Today in Racing History is an occasional feature focusing on some of racing history’s interesting, important, or unusual events.

by Richard Hackerman

March 17, 1973

In the last half of the twentieth century, arguably the two most important thoroughbreds in this country were Secretariat and Ruffian.  These two horses dominated races like few before or since.   Both horses were thrust almost immediately into the limelight early in their two year-old seasons as a result of their impressive beginnings and did nothing to disappoint thereafter.

Both were magnificent animals.  Ruffian was 16.3, long, dark and leggy,  with a huge hindquarter and girth.  Secretariat was 16.2 , a large, imposing powerfully made colt.   His heart girth was huge and he had an enormous stride length.  Both horses were handled by Hall of Fame trainers.  Both were owned by well regarded, perhaps historic racing families.

Both captured public attention — at a time when the public at large still paid attention — in a way that few horses before or since accomplished.

And, oddly enough, the career arcs of both owe more than a little to fortune.

This column will periodically chronicle Secretariat’s 1973 progression to media superstar and Belmont Stakes romp, and Ruffian’s 1975 march to Triple Tiara coronation (at the time it was referred to as the Filly Triple Crown) and the aftermath of her well chronicled match race with Foolish Pleasure.

Secretariat’s dam Somethingroyal was bred to Bold Ruler in 1969.  Christopher T. Chenery’s The Meadow near Doswell, Virginia foaled Secretariat on March 30, 1970.   Penny Chenery, Christopher’s daughter and Secretariat’s owner described to the Daily Racing Form in 2010 how she ended up with Secretariat.

“As a foal, Secretariat had come Meadow Stable’s way in what is inarguably the most propitious coin toss in the history of sport – a flip that both sides wanted to lose, and Chenery did lose.  Chenery had inherited a quirky deal between her father and the late Ogden Phipps, an arrangement she wanted to discontinue as soon as it ran its course. Bold Ruler, the Phipps stallion, would be bred each of two years to a set of mares. The winner of the toss would get first choice of those foals the first year, which was 1969, and the loser would get first choice in 1970. But by the time of the toss, in August 1969, it was known that one of the mares, the champion grass horse Cicada, had come up barren for 1970. So the winner of the toss got first choice of the two 1969 foals, the loser got what was left, and in 1970 the loser got the only remaining foal. The loser of the flip would wind up with two of the three horses.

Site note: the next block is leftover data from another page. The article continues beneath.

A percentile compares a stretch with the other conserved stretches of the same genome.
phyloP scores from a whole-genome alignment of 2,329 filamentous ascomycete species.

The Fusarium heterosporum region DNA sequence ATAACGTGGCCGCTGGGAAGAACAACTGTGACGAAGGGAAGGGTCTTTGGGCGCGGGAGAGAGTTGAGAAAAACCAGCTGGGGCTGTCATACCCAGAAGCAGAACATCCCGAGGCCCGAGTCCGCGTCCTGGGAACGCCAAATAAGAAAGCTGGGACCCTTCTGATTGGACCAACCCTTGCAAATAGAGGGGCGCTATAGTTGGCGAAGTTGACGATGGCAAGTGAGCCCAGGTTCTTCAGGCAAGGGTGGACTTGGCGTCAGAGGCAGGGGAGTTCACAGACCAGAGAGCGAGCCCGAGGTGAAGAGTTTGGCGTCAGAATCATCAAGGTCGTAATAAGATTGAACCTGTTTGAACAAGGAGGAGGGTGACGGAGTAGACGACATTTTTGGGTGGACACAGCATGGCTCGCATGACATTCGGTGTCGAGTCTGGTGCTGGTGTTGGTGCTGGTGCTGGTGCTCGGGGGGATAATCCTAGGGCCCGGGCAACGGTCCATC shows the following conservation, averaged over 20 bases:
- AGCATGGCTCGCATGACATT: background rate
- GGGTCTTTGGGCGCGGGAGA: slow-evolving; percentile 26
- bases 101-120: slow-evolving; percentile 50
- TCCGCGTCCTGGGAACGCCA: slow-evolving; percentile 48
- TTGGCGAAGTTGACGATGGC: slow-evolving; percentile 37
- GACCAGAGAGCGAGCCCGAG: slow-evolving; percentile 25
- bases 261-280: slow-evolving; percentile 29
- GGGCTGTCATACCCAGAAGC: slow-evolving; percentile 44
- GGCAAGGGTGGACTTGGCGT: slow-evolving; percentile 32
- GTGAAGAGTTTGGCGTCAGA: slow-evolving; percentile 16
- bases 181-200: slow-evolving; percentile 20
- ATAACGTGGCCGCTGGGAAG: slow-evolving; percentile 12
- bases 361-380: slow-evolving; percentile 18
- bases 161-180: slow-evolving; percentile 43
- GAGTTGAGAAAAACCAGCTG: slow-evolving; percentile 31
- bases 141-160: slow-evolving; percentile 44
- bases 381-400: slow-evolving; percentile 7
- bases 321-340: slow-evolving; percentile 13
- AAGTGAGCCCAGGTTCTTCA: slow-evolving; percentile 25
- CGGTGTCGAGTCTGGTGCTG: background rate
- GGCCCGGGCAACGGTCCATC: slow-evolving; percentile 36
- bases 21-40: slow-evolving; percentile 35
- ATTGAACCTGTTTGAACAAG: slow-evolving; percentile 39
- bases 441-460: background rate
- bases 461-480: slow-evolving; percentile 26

“The flip took place at Saratoga. Bull Hancock tossed the coin, and Phipps called it correctly for his pyrrhic victory. Phipps chose a filly out of Somethingroyal, the Chenery mare, who was named The Bride. The Bride raced only four times, never finishing better than sixth. What Penny Chenery got wasn’t much better, a Hasty Matelda colt, Rising River, who was unsound and eventually sold for $50,000. At the time of the flip, Somethingroyal was more than six months in foal to Bold Ruler, and the colt to be named Secretariat was dropped at Meadow Stud in Doswell, Va., on March 30, 1970. As loser of the toss, Chenery was left with Secretariat, since he was the only foal remaining in the second year.”

Barbara and Stuart Janney operators of the Glyndon, Maryland Locust Hill Farm were the owners of Ruffian.  Barbara’s mother, Gladys Phipps, was one of the owners of Bold Ruler.  As a gift, every year for her birthday, Mrs. Janney received a free season to Bold Ruler.

But Bold Ruler fell ill and died in 1971.  As a result Barbara bred her mare Shenanigans to Bold Ruler’s son Reviewer.  The resulting foal soon, to be named Ruffian, was born on April 17, 1972.

One a colt – one a filly, Secretariat and Ruffian are forever intertwined by their breeding, their place in time, their connections and their historic performances on racing’s greatest stage.  Visions of them at Belmont Park are forever ingrained in our collective memories.

And as for March 17?

Forty one years ago Secretariat opened his three year-old campaign — and his march to immortality — with a victory on a sloppy track in the Bay Shore Stakes at Aqueduct, drawing off to win by more than four lengths.  Sent off at 1-5 under Ron Turcotte, Secretariat survived an objection by the rider of third-place finisher Impecunious.  Running time for the seven furlongs was 1:23 1/5.

The win ran Secretariat’s record at the time to 10-8-1-0.  The above video was put on Youtube by the New York Racing Association.

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  1. Heywood Hale Broun, 83, a writer with flair,” The New York Times, September 7, 2001
  2. A comparison of Secretariat and Favorite Trick,”, 1998
  3. Penny Chenery’s life, unscripted,” The Daily Racing Form, September 30, 2010
  4. The unforgettable Ruffian,” Sport Horse Breeder
  5. Ruffian: The heartbreaking career of the greatest filly — and perhaps the greatest horse — that ever lived,” American Heritage, September 1993
  6. Fun trivia: Ruffian.”
  7. Secretariat’s record-breaking run, 40 years later,”, June 7, 2013
  8. On this day: Secretariat wins the Triple Crown,” Finding Dulcinea, June 9, 2011
  9. Ruffian’s day, a different time,” The New York Times, May 8, 2008
  10. Bay Shore,”